Cultures of Commuting: The Mobile Negotiation of Space and Subjectivity on Delhi’s Metro
place - asia, mode - subway/metro, ridership - behaviour, ridership - commuting, ridership - young people
Delhi, identity, culture, commuting, young people, public transport
As part of Delhi’s redevelopment, aimed at creating a ‘global city’, new public transport infrastructure is being built. The Metro, in particular, has become iconic of what city authorities and developers refer to as Delhi’s ‘cosmopolitan’ and ‘world city’ status. Authorities have attempted to change commuting practices embedded in the culture of Delhi, a crowded, economically and culturally diverse city, in line with desired new behaviours including an emphasis on cleanliness, order and quiet. To explore these developments this paper presents findings from a qualitative study (conducted in 2009) analysing the urban mobility of a diverse group of young people. Their experiences of the Metro revealed interacting fields of power in the city, between passengers, and between passengers and those in control of the network. These relationships were situated within wider processes of urban reconstruction that intersect with global flows of capital, technology and ideologies of ‘modernity’ and development. The findings also highlighted the contestation of cosmopolitanism: its use to describe a desired urban imagination and its deployment as everyday competencies of negotiation and flexibility designed to manage change, unfamiliarity and inequality.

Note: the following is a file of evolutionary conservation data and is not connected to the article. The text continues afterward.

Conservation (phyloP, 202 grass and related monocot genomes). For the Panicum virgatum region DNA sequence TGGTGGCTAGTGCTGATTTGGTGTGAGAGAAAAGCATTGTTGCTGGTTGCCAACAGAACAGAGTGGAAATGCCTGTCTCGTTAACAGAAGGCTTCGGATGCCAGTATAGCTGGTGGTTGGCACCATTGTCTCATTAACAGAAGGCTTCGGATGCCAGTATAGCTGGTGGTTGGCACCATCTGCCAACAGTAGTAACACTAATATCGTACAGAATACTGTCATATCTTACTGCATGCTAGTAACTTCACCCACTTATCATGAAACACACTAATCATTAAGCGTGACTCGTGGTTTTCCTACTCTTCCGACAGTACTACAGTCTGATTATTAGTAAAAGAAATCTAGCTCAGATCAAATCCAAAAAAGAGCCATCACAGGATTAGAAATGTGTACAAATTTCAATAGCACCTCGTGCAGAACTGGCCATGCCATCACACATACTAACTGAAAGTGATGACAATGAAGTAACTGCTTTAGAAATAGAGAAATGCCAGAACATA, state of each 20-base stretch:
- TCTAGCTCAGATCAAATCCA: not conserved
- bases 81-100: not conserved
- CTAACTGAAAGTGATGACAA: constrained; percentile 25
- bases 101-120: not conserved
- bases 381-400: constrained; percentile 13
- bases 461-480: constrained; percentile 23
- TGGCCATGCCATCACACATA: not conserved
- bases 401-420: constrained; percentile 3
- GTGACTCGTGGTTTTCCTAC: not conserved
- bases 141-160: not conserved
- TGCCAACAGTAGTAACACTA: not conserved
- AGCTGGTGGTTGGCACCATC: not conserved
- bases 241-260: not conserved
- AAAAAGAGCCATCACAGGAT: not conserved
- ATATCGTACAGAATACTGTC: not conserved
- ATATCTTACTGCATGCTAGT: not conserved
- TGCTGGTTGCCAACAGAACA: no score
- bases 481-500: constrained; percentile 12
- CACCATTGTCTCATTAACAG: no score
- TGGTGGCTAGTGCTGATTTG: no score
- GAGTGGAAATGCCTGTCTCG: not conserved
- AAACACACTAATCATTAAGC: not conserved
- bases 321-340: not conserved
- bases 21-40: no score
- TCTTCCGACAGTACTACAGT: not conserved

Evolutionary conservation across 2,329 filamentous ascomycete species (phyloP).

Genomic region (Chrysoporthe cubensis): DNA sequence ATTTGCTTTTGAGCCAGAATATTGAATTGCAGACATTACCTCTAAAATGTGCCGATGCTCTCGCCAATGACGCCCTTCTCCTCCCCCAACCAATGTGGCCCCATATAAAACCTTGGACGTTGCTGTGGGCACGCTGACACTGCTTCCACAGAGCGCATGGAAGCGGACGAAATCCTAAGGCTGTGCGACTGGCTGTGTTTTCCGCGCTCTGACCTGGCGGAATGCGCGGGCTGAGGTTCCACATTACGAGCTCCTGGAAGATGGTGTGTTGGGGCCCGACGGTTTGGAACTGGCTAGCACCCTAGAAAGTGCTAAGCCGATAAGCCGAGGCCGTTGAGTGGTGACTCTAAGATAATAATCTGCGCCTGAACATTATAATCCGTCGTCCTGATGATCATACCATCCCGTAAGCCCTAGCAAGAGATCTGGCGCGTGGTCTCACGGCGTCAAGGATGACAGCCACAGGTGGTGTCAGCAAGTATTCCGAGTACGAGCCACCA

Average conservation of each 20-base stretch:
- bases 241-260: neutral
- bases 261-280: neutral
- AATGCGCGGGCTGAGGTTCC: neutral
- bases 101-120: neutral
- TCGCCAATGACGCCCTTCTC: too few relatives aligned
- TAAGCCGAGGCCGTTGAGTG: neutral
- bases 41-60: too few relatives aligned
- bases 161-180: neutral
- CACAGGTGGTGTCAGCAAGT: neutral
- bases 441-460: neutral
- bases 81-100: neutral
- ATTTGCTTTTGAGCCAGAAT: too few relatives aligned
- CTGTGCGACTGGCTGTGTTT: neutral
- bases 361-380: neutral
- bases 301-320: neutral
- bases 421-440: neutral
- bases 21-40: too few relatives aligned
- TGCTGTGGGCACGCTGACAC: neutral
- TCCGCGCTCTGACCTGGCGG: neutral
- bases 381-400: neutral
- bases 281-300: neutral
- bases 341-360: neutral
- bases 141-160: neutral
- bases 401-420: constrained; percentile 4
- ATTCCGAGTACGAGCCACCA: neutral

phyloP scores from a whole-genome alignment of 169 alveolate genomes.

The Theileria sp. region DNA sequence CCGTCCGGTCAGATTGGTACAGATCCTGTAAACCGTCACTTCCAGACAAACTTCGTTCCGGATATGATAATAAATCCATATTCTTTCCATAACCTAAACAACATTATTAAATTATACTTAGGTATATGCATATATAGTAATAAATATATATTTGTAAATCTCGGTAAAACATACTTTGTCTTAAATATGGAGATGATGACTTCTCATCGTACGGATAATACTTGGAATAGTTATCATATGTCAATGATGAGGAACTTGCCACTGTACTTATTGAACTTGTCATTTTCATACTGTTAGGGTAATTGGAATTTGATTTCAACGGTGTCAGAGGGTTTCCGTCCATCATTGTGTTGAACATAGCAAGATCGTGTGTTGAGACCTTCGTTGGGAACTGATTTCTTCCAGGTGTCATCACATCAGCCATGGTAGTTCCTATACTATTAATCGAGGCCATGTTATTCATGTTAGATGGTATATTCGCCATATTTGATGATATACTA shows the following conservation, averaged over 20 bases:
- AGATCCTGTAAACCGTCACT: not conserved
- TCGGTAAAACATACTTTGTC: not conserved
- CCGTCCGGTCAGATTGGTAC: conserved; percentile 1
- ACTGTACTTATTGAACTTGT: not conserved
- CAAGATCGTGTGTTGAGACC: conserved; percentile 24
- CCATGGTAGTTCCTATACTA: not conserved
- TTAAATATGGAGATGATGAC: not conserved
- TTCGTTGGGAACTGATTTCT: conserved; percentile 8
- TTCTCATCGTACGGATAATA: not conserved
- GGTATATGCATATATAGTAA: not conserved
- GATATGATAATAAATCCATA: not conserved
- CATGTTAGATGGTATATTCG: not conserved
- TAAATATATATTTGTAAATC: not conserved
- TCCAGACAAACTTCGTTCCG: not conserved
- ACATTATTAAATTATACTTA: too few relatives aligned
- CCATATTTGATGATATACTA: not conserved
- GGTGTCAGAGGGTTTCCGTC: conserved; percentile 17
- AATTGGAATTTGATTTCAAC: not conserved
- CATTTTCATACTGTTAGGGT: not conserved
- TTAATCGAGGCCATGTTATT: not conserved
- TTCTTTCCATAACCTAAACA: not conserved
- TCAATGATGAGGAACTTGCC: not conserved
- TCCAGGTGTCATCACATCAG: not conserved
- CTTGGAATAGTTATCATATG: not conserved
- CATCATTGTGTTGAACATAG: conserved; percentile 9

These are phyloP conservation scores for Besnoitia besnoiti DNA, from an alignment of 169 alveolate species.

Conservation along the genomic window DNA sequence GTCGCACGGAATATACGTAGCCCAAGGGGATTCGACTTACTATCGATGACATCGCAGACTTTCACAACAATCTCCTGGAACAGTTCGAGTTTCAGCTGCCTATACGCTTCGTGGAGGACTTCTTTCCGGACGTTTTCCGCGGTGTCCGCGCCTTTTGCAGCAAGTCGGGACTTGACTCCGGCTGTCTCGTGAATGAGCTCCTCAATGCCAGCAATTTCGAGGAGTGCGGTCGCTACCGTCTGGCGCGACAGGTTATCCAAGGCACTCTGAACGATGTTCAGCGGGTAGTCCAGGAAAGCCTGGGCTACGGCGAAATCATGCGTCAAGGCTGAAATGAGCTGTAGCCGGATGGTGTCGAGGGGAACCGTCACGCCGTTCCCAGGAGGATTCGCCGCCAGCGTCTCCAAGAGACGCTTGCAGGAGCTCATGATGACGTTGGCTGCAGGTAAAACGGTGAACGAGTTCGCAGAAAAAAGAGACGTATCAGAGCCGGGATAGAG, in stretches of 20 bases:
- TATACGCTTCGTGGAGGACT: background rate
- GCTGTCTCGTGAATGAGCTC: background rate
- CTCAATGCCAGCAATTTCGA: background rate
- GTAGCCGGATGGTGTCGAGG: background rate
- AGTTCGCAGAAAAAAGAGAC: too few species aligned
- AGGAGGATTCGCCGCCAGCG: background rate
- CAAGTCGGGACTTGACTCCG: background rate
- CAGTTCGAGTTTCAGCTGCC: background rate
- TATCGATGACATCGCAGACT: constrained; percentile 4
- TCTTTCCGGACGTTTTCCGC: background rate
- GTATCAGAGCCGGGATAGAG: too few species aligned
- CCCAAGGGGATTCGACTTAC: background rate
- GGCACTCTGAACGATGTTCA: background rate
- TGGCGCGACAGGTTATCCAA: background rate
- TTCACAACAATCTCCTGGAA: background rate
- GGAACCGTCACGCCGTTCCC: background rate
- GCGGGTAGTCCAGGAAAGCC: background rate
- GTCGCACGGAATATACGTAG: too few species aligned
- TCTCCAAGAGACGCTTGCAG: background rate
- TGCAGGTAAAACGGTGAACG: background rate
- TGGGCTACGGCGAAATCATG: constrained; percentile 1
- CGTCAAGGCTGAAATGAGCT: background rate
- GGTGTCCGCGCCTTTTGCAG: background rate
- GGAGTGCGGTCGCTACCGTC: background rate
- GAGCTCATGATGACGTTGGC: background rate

Permission to publish the abstract has been given by Taylor & Francis, copyright remains with them.
Butcher, M. (2011). Cultures of Commuting: The Mobile Negotiation of Space and Subjectivity on Delhi’s Metro. Mobilities, Vol. 6, (2), pp. 237-254.